First Sentences

“On a typical Thursday afternoon, before the crisis, before the collapse, before hyperinflation, before the bottom dropped out from under the price of oil, before the bolivar was worthless, before your whole monthly salary went to buy a chicken and then just half a chicken and then some chicken parts, before cash disappeared, before everyone left, before the refugees, before doctors and nurses and engineers and managers and workers with skills and time on the job started leaving the country, before the stampede to the exits, before all of that; simply put, before—on a typical Thursday afternoon there would have been three or four operators watching the computer screens in the central control in Caracas that monitored the electrical grid for all of Venezuela.” William Neumann, Things Are Never So Bad They Can’t Get Worse: Inside the Collapse of Venezuela.

“It’s hard to know, ever, where a story begins.” Jennifer Haigh, Mercy Street.

“Seventeen seventy-six was a year of momentous events, not just in retrospect but in the eyes of those who lived through them.” Benjamin M. Friedman, Religion and the Rise of Capitalism.

“In early times, say the Icelandic chronicles, men from the Western Islands came to live in this country, and when they departed, left behind them crosses, bells, and other objects used in the practice of sorcery.” Halldór Laxness, Independent People.

“In Iceland, it’s considered bad luck to start a new job on a Monday.” Eliza Reid, Secrets of the Sprakkar: Iceland’s Extraordinary Women and How They Are Changing the World.

“She hears him long before she sees him.” Eva Björg Ægisdóttir, The Creak on the Stairs.

“Rose was in existential distress that fateful winter when her would-be earthly master, Robert Martin, passed away.” Tiya Miles, All That She Carried: The Journey of Ashley’s Sack, a Black Family Keepsake.

“It is never easy to move to a new country, but in truth I was happy to be away from New York.” Katie Kitamura, Intimacies.

“In 1799, the year of the Rosetta Stone’s discovery, Egypt was a sweltering, impoverished back water.” Edward Dolnick, The Writing of the Gods: The Race to Decode the Rosetta Stone.

“The red stain was like a scream in the silence.” Ragnar Jónasson, Snowblind. (translated by Quentin Bates.)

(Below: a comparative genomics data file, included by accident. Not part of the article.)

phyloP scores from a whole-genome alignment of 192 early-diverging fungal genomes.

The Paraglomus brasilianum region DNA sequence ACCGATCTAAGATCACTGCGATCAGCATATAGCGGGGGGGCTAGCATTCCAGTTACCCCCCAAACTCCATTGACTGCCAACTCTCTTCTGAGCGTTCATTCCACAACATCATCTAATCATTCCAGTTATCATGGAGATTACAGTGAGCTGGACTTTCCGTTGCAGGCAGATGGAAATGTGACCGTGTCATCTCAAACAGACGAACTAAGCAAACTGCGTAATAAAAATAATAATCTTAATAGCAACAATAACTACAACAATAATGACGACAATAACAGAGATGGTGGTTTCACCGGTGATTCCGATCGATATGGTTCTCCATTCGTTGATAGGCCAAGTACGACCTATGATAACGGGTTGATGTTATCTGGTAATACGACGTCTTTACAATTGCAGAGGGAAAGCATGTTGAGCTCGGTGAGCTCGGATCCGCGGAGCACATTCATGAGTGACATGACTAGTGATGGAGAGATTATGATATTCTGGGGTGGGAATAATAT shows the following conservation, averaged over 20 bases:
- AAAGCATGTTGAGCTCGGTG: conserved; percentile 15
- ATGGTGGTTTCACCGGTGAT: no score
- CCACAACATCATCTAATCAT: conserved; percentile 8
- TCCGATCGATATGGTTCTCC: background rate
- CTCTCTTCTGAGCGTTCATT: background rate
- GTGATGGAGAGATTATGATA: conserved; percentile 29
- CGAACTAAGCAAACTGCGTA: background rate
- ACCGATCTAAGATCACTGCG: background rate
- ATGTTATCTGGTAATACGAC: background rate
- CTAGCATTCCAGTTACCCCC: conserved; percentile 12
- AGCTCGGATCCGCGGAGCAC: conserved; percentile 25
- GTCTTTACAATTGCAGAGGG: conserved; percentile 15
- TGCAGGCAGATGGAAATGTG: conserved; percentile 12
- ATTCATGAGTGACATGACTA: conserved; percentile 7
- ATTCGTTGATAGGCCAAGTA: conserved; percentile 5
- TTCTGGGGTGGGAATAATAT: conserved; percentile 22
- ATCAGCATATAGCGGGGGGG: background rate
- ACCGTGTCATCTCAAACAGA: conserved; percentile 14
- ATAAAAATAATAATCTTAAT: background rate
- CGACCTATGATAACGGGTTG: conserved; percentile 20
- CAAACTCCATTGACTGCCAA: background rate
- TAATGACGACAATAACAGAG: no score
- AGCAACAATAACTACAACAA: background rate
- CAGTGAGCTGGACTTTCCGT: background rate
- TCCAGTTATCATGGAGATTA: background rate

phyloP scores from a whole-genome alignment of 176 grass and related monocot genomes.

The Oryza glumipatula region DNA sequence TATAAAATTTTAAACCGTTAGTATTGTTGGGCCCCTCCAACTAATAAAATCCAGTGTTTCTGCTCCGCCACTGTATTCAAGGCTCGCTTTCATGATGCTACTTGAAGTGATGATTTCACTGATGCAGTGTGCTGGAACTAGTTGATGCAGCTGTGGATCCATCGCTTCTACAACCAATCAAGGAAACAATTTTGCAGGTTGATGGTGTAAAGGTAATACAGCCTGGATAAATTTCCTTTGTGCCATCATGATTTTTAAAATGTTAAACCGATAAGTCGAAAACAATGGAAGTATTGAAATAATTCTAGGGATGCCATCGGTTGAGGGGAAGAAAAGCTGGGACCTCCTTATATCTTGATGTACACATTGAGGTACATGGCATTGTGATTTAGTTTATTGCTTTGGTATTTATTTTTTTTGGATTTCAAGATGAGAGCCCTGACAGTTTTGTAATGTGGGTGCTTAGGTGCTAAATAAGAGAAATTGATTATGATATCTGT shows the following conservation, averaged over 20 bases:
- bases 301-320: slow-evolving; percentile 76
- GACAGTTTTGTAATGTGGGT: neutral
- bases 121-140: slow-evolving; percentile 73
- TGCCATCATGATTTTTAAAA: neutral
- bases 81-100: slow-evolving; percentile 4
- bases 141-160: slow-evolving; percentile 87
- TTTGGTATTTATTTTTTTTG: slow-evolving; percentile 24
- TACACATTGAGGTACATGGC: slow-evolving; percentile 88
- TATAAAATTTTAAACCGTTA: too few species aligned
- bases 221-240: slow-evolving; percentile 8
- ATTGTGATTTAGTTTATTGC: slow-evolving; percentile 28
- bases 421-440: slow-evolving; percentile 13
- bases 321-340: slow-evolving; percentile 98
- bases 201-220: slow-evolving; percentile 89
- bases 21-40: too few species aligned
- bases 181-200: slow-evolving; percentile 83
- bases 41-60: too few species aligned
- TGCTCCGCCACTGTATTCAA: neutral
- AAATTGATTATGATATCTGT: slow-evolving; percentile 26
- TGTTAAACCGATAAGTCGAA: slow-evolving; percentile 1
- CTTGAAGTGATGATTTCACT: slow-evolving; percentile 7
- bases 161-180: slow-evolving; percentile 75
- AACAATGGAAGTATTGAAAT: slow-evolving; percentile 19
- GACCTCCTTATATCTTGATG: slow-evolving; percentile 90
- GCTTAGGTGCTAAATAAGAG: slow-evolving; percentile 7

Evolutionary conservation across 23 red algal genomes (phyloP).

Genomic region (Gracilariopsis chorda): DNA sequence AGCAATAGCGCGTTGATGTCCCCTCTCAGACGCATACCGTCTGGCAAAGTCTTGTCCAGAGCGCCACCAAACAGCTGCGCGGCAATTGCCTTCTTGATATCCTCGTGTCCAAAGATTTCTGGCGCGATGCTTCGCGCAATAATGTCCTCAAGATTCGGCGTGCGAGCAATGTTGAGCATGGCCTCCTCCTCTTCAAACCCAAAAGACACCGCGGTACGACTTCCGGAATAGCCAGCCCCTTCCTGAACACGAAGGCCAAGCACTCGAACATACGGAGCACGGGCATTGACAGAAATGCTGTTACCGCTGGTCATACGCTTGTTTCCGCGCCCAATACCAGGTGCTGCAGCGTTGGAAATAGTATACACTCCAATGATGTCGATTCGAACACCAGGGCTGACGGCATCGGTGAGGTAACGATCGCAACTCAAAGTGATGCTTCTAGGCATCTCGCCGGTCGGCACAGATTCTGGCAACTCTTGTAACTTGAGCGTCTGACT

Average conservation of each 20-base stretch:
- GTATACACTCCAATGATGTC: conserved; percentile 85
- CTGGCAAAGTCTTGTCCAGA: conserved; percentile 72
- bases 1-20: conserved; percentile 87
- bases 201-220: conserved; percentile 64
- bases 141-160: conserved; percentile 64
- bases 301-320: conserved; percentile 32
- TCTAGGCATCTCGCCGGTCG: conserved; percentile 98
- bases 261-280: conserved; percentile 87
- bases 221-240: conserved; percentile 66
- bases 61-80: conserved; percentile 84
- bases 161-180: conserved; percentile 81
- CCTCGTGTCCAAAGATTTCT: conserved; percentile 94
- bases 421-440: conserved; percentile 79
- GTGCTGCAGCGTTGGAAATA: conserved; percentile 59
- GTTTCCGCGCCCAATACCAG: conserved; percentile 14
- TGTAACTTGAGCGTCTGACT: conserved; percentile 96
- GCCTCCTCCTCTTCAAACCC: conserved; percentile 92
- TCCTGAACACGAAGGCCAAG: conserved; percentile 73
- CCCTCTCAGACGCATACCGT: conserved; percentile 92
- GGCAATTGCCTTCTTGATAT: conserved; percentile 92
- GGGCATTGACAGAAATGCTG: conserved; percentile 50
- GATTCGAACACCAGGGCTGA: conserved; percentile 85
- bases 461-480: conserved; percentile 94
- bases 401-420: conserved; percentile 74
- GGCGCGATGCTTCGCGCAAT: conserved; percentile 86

“John Kieran created the public Moe Berg.” Nicholas Dawidoff, The Catcher Was a Spy: The Mysterious Life of Moe Berg.

“There was a time, it says in books, that the Icelandic people had only one national treasure: a bell.” Halldór Laxness, Iceland’s Bell.

First Sentences

“The killer came by streetcar.” David Zucchino, Wilmington’s Lie: The Murderous Coup of 1898 and the Rise of White Supremacy.

“From across the aisle Harry Bosch looked into his partner’s cubicle and watched him conduct his daily ritual of straightening the corners on his stacks of files, clearing the paperwork from the center of his desk and finally placed his rinsed-out coffee cup in a desk drawer.” Michael Connelly, Nine Dragons.

“Let’s look beneath the ice-chipped surface of a fish counter at a Whole Foods in New York City.” Benjamin Lorr, The Secret Life of Groceries: The Dark Miracle of the American Supermarket.

“It all started one afternoon early in May when I came out of the House of Commons with Tommy Deloraine.” John Buchan, The Power-House.

“Imagine an archaeologist, thousands of years from now, whose trowel clangs against something solid.” Edward Dolnick, The Writing of the Gods: The Race to Decode the Rosetta Stone.

“He no longer feels cold; instead, a curious heat is spreading through his veins.” Arnaldur Indridason, Strange Shores.

“The Headquarters Building at the Central Intelligence Agency in Langley, Virginia, is a grim maze of identical corridors flanked by blank, color-coded office doors that are always shut tight.” Nicholas Dawidoff, The Catcher Was a Spy: The Mysterious Life of Moe Berg.

“On the first Monday in March 1901, in the early evening when the sound of sleigh bells filled the air, a student unexpectedly knocked at my door.” Lauren Belfer, City of Light.

“These are the fisherman who stand sentry over the cod stocks off the headlands of North America, the fisherman who went to sea but forgot their pencil.” Mark Kurlansky, Cod: A Biography of the Fish that Changed the World (1997).

“The last time I’d eaten at the Watergrill I sat across the table from a client who had coldly and calculatedly murdered his wife and her lover, shooting both of them in the face.” Michael Connelly, The Reversal.

“Years ago, as a medical student in Boston, I watched a senior surgeon operate on a woman.” Siddhartha Mukherjee, The Laws of Medicine: Field Notes From an Uncertain Science.

“I have no intention of explaining how the correspondence which I now offer to the public fell into my hands.” C.S. Lewis, The Screwtape Letters.

“The story of modern cancer research begins, improbably, with the sea urchin.” Sam Apple, Ravenous: Otto Warburg, the Nazis, and the Search for the Cancer-Diet Connection.